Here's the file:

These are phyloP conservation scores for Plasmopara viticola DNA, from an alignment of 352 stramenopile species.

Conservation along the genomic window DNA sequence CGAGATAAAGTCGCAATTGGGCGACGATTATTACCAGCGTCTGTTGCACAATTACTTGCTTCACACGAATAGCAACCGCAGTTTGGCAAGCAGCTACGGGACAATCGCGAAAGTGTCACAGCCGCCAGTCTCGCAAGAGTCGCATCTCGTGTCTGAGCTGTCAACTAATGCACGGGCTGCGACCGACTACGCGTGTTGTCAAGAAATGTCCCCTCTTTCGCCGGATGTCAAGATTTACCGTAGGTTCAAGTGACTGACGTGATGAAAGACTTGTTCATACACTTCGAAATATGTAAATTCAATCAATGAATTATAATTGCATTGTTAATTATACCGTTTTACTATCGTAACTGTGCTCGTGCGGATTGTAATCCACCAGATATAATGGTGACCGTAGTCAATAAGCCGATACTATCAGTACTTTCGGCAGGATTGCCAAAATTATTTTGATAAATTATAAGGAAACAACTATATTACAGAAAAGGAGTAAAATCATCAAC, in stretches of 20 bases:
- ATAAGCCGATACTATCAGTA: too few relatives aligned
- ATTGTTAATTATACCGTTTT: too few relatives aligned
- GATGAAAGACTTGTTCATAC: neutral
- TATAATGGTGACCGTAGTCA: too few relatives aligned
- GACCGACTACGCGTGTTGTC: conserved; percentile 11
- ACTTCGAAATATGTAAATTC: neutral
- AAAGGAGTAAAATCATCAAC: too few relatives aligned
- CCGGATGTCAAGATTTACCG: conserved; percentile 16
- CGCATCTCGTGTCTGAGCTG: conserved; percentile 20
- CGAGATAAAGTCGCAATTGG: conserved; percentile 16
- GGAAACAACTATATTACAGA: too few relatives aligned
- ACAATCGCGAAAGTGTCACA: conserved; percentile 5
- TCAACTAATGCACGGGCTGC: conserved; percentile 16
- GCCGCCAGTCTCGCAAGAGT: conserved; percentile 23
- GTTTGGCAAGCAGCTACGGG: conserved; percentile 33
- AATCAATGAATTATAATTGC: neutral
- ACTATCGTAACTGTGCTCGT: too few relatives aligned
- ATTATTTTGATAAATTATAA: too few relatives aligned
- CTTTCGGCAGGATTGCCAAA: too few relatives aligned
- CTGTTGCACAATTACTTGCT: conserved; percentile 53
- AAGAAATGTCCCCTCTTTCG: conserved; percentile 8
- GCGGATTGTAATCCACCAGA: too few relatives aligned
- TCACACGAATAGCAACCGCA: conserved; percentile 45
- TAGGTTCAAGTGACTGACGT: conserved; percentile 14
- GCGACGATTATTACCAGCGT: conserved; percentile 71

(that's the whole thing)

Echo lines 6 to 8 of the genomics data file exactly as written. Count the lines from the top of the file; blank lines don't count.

- TATAATGGTGACCGTAGTCA: too few relatives aligned
- GACCGACTACGCGTGTTGTC: conserved; percentile 11
- ACTTCGAAATATGTAAATTC: neutral